As I’ve already said—only a person who is blind, playing dumb, an ignoramus, or a ‘silent sheep’ would not be able to see what we’re seeing.

An enlightened society that, upon witnessing such a steep moral deterioration, is unable to identify this threat to its very nature and future and actively fight to stop it—will pay a great price for this failure. Reckless extremism, hubris and blindness have taken control of the Prime Minister and the Israeli government, and in the name of an agenda—however disguised—with a messianic tinge, they are dragging all of us into this moral and functional abyss, the bottom of which no one can fathom.

But let’s talk about security: Israel is surrounded by the enemies we’ve already listed and others, such as anti-Semitism, the efforts of the BDS movement, and all those who reject Israel’s right to exist.

These latter enemies cannot be fought off with whining victimhood, but rather with hard work and facts and counterarguments presented to our detractors. These enemies should also be fought off with the ability to differentiate, without stereotyping, between Israel’s haters and everyone else. The claim that ‘the entire world is against us’ is simply not true.

The most effective response to the voices of dissent is in a decisive effort to uphold an open democracy, even in the hardest of circumstances. An open democracy is the best weapon used against all of Israel’s haters and detractors.

By the way, even in the current climate, a different government in Jerusalem, acting determinedly to bolster Israel’s security while tenaciously safeguarding democracy, would have encountered much greater sympathy, cooperation and open doors in the world’s capitals—and in some of the regional capitals as well.

For years now, the public has been exposed to false propaganda that claims there is a deep-rooted contradiction—unbridgeable—between Israel’s vital security needs and the ‘two-state solution.’

This is a blatant lie. There is no such contradiction. I’ve already commented in the past that if you gathered in one room all the former IDF Chiefs of Staff, the Shin Bet’s directors, the heads of Military Intelligences, and the directors of the Mossad, 90 percent of them would tell you that it is way simpler to defend Israel from within borders that reflect its security interests, with a solid Jewish majority for generations, alongside a Palestinian state, than to defend a ‘one Jewish state’ stretching from the Jordan River to the Sea, with millions of Palestinians within its borders.

And there are other ‘little lies’ fed to the public to blind it from seeing what needs and should be done to protect the security of Israel and its citizens rather than the capricious agendas being pushed by the fanatics. Here are just a handful of examples:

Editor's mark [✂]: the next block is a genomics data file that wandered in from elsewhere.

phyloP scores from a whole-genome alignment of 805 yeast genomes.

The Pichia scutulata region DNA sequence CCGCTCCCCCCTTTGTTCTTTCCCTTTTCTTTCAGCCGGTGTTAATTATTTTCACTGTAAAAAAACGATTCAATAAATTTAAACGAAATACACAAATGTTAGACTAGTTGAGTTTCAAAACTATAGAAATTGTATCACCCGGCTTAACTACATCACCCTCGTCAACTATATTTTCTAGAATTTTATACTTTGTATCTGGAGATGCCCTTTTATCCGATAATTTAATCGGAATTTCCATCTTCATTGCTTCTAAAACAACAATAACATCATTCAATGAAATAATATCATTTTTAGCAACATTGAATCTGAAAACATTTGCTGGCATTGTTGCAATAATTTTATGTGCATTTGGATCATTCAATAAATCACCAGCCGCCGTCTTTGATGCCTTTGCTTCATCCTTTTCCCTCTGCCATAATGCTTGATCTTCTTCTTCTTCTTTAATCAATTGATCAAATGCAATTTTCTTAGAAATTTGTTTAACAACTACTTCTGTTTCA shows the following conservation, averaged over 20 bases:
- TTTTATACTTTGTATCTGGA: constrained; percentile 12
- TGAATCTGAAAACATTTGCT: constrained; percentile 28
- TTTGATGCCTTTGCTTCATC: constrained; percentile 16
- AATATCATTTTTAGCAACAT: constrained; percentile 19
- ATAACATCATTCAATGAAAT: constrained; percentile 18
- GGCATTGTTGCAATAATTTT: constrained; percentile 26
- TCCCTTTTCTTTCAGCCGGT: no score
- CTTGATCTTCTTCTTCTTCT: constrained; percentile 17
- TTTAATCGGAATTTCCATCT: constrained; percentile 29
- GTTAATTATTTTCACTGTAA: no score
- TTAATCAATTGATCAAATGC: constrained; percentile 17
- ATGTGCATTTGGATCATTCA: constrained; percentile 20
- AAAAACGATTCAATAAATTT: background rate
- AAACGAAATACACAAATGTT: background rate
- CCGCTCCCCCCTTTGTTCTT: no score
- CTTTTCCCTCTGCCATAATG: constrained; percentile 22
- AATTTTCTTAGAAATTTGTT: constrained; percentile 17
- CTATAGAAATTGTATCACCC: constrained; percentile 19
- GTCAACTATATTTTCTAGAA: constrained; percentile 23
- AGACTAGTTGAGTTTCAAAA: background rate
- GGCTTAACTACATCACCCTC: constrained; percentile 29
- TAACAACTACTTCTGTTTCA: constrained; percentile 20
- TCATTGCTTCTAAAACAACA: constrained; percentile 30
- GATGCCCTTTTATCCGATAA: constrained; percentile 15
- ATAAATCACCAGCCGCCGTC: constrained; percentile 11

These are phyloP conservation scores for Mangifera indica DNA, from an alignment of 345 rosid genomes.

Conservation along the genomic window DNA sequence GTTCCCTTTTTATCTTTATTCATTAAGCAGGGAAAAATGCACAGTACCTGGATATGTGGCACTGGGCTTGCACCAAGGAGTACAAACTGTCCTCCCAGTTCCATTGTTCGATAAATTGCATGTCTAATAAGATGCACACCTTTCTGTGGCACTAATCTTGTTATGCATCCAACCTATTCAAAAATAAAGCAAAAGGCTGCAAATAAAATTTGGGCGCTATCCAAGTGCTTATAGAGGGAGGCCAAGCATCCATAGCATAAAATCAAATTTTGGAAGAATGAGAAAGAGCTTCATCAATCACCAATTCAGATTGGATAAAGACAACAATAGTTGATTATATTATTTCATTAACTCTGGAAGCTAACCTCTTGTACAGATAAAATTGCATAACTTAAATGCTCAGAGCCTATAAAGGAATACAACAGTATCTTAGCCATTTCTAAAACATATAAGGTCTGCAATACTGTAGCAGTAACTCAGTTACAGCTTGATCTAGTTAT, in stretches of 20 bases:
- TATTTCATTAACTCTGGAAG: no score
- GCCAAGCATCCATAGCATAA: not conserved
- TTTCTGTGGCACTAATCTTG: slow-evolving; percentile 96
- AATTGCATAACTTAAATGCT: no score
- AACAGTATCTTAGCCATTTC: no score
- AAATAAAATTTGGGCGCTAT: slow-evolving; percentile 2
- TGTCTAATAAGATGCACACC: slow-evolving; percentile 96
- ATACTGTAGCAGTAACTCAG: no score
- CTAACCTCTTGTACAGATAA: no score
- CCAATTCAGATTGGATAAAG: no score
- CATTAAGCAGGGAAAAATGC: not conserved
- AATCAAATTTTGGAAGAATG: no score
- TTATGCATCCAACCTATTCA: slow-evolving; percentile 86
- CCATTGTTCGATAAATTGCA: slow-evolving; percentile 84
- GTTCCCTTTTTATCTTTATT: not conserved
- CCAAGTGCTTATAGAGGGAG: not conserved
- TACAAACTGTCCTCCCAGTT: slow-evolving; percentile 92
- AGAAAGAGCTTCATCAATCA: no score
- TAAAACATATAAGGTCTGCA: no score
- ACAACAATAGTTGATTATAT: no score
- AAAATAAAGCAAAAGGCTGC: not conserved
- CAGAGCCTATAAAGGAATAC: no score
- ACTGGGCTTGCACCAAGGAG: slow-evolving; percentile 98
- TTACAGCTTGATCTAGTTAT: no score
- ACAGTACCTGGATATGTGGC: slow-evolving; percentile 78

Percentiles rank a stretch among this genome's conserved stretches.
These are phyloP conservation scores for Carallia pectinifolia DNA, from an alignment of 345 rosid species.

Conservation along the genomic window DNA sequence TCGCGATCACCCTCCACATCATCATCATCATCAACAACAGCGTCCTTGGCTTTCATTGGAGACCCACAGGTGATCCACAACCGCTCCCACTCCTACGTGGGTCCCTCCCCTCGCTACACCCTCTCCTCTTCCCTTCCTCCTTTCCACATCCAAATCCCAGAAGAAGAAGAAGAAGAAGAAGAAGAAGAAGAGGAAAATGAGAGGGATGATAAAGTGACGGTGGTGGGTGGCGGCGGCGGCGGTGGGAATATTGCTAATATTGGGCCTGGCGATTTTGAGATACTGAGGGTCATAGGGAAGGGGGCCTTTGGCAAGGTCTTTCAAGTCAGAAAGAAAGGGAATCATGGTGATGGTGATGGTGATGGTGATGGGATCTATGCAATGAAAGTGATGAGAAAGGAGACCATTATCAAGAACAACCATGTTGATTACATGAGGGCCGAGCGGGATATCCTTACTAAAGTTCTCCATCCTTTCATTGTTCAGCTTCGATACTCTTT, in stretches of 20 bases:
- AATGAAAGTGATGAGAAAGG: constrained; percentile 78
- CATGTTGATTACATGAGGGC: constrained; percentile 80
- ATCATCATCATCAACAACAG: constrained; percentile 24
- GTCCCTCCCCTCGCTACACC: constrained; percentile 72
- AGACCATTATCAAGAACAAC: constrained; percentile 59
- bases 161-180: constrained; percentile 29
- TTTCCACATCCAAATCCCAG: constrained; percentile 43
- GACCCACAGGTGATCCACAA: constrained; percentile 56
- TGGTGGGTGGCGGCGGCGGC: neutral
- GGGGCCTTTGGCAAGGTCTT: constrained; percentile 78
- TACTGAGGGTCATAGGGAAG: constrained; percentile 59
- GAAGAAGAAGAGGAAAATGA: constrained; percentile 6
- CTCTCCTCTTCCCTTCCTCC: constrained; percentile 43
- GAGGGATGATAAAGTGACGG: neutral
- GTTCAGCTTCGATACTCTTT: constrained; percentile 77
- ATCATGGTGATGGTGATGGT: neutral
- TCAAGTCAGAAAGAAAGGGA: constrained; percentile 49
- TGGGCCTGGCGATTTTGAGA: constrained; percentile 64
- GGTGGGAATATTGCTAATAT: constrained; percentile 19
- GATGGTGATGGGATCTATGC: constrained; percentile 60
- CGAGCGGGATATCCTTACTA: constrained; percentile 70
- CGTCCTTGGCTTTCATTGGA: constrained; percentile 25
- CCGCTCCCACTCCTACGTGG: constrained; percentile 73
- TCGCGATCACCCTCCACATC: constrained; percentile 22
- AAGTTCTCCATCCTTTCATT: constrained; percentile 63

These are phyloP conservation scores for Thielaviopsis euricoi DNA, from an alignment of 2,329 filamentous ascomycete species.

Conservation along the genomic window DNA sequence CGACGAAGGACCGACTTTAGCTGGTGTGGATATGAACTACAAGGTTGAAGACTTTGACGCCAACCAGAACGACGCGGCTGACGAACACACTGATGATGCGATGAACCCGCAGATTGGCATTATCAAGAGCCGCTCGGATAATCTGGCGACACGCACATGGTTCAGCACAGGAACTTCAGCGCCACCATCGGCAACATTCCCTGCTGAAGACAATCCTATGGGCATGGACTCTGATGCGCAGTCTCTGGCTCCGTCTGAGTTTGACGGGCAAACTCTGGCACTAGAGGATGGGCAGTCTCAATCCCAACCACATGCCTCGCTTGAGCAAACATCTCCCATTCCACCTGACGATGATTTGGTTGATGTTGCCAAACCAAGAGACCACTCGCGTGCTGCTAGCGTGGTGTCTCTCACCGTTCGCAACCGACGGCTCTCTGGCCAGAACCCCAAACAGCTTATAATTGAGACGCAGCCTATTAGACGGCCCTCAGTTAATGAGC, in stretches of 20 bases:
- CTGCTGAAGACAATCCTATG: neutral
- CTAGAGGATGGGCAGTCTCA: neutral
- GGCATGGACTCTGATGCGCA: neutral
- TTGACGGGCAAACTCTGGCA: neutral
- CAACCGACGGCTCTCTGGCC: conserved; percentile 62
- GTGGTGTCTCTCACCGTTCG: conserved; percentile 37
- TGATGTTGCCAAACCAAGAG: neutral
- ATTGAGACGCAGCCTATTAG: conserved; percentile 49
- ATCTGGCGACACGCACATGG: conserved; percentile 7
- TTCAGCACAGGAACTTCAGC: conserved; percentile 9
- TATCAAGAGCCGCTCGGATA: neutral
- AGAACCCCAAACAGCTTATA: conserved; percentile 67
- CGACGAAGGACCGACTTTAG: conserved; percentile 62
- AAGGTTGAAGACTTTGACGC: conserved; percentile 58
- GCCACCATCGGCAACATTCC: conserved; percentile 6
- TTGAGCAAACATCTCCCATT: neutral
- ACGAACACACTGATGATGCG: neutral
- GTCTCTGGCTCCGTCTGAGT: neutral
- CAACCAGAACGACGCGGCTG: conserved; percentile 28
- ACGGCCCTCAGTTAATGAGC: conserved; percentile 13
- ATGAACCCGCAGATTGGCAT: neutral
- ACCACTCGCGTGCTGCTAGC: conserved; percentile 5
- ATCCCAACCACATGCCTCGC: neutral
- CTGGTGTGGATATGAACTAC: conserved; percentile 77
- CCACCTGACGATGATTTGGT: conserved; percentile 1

Those who most endanger the future of 80 percent of the settlers who live in the ‘settlement blocs’ and in Jerusalem are the extremist ministers who keep insisting on building in isolated settlements, in the sense of ‘Grasp all, lose all.’

The ones responsible for the recent wave of knife (and shooting) attacks are the terrorists themselves and those who send them, and handling this spate of violence is indeed complicated. But those who do not close the wide breaches in the ‘Security Fence’ in Judea and Samaria and around Jerusalem, fearing the creation of a border-like line, suitable of becoming a ‘disengagement line,’ are indirectly helping the terrorists carry out their attacks.

For decades, Israel’s governments have been working to reduce the conflict to only the Palestinian aspect, to avoid it becoming a ‘religious war’ against the entire Muslim world. Those who blur the lines of the status quo in the holy sites are doing the opposite of that objective and playing with a fire much too hot to handle.

Those bringing Hamas and ISIL closer to Jerusalem and Kfar Saba are those who strive to bring about the collapse of the Palestinian Authority and to perpetuate the split between Gaza and Ramallah, while ignoring the recommendations of the Shin Bet, Military Intelligence, the Coordinator of Government Activities in the Territories and the IDF. This is instead of strengthening the PA.

The government is reporting on spectacular successes, when in reality it completely failed in its conduct with the United States after the signing of the nuclear agreement with Iran. The agreement was and remains a bad one, and the opposition to it was justified. But from the moment it became a done deal, the Prime Minister personally, with no reason and with inexplicable recklessness, managed to miss a rare opportunity to obtain a generous and long-term military financial support agreement with the US, as well as future understandings about how to handle the Iranian challenge going forward, both in the intelligence and operational aspects.

In my best judgment, over the next decade we will receive somewhere between $7-10 billion less than what we could’ve secured a year ago. Most of these lost funds will be at the expense of investment in Israeli developments and our own industry. That is a direct damage, and not the only damage, from the said lack of consideration.